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14-10-2016 | Interventional cardiology | News | Article

Late mortality after TAVR largely linked to noncardiac causes

medwireNews: Late mortality following transcatheter aortic valve replacement (TAVR) is predominantly related to noncardiac causes, with comorbid conditions having a major impact on survival, results from the FRANCE-2 registry study suggest.

Martine Gilard (Brest University Hospital, France) and colleagues found that 3 years after TAVR, the total mortality rate was 42.0% but the cardiovascular mortality rate was just 17.5% (19.3% after independent adjudication).

In multivariate analyses, factors predicting 3-year mortality included male gender, low body mass index, atrial fibrillation, dialysis, higher logistic EuroSCORE and New York Heart Association functional class III or IV. Lower mortality rates occurred in patients undergoing TAVR with a transfemoral approach compared with a transapical or subclavian approach.

“As with other predictive models of mortality after TAVR, we see the major impact of comorbid conditions, both cardiac and noncardiac, on post-TAVR survival”, explains John Carroll (University of Colorado, Aurora, USA) in an accompanying editorial comment.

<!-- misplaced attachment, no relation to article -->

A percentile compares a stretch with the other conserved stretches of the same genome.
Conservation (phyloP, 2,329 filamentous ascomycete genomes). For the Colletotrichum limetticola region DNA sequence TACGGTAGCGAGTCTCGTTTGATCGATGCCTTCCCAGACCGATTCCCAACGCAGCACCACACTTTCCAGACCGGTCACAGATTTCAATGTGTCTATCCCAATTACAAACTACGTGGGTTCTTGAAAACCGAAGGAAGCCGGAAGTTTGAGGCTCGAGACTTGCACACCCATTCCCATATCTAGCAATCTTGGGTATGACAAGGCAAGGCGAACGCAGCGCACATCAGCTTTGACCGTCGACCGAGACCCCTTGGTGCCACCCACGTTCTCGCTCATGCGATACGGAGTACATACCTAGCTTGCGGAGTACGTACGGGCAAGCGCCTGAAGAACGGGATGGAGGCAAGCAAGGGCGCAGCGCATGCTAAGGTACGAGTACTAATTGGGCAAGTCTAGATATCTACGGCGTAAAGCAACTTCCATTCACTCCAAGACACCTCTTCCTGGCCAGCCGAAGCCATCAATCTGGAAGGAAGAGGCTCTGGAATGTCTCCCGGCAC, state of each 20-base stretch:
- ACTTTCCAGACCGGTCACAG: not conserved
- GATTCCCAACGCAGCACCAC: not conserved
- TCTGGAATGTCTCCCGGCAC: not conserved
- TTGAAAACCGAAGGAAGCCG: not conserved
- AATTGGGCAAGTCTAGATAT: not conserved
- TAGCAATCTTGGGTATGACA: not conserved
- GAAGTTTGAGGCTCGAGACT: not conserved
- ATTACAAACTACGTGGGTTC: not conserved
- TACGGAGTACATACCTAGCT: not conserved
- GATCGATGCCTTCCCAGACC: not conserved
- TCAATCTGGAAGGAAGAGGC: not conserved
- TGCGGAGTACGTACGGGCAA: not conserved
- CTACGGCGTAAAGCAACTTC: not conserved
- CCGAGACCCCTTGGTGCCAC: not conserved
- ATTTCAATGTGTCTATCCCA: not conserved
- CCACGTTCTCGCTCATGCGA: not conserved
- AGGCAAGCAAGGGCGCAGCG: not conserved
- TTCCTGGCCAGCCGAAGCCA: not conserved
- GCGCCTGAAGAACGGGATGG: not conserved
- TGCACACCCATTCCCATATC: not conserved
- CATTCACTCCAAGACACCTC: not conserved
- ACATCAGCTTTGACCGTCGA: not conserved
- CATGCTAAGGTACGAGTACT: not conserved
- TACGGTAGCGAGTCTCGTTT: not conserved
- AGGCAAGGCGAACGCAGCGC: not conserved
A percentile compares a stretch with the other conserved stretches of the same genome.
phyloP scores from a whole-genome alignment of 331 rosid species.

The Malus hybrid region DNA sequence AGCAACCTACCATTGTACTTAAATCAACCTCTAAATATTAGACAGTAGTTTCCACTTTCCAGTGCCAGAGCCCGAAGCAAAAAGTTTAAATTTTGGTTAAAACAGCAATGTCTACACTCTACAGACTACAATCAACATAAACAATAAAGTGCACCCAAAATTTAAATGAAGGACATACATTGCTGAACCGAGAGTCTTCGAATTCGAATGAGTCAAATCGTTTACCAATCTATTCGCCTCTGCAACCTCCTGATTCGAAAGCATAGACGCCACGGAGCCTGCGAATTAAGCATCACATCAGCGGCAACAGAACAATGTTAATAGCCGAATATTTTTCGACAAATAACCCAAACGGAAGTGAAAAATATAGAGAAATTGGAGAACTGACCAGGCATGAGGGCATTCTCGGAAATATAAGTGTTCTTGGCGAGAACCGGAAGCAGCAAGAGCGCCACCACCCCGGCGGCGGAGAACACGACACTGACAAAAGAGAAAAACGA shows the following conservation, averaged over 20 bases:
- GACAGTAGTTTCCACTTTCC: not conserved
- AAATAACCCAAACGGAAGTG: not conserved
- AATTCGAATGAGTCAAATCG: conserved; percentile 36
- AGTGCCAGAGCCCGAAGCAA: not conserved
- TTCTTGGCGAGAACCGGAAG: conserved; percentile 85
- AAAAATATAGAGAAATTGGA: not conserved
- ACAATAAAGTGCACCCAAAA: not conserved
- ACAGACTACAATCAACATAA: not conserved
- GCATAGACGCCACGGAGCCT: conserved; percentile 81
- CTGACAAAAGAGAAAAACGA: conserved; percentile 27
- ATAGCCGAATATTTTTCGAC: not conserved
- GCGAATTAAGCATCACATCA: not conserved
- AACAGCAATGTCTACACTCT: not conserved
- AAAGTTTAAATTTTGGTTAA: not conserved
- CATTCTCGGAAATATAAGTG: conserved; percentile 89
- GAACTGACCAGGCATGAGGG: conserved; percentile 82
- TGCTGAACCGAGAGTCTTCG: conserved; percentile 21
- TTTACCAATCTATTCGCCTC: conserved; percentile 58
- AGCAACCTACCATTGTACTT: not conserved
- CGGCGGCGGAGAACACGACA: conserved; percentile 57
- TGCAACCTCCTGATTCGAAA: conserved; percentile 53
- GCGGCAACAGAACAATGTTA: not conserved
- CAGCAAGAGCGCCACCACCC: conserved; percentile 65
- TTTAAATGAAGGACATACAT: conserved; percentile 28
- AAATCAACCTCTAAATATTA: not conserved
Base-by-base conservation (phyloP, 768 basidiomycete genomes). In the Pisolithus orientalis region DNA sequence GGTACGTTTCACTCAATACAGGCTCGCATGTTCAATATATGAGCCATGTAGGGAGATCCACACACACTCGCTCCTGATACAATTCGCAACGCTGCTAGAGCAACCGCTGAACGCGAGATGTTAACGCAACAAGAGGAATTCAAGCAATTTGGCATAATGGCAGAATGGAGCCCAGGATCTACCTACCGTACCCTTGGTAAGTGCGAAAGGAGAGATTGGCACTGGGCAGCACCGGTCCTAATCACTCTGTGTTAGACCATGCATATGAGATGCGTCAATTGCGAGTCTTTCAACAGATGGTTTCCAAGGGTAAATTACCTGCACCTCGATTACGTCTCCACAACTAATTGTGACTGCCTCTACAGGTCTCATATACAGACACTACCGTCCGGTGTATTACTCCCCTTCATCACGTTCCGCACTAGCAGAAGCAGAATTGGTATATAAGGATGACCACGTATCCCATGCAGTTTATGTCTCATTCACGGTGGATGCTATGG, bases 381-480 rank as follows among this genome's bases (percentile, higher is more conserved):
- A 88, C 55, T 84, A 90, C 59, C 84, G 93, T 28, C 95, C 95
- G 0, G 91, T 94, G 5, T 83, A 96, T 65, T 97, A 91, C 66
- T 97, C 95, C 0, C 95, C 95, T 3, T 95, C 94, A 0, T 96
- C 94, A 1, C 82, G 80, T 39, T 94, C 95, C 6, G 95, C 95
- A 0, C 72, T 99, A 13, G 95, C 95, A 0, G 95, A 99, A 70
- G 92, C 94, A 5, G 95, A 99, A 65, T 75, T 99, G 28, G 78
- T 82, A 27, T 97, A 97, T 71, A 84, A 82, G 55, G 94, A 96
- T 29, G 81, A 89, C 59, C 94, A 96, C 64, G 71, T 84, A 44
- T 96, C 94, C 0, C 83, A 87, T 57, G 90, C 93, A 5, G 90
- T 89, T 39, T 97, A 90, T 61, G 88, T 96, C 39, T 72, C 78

The analysis included 4085 patients from 34 hospitals across France and Monaco in the FRANCE-2 registry; TAVR approaches were transfemoral in 72.9% of patients and transapical in 72.9%.

“[T]his registry provides accurate estimations and represents the largest available database on late results of TAVR”, note the authors in the Journal of the American College of Cardiology.

Carroll says some previous studies reported higher cardiovascular mortality rates than FRANCE-2, but he emphasizes that there is general agreement that the majority of patients will have died within 5 years of TAVR.

“Survival benefits from TAVR are important; however, improved or maintained functional status, quality of life, and freedom from hospitalization are other benefits that become extremely important for judging the value of TAVR”, he explains.

Looking to the future, Carroll predicts that there will be a substantial increase in the number of patients undergoing TAVR as the elderly population increases.

He highlights that when TAVR is performed without major complications, the procedure “returns the patient to a prognosis and a day-to-day existence defined by their age, sex, other diseases, frailty, socioeconomic status, and patient reported health status”.

The study authors conclude: “The sustained clinical improvement and low rate of clinical events after the first month contribute to strengthening the current indication for TAVR in high-risk patients.”

By Claire Barnard

medwireNews is an independent medical news service provided by Springer Healthcare Limited. © Springer Healthcare Ltd; 2016 

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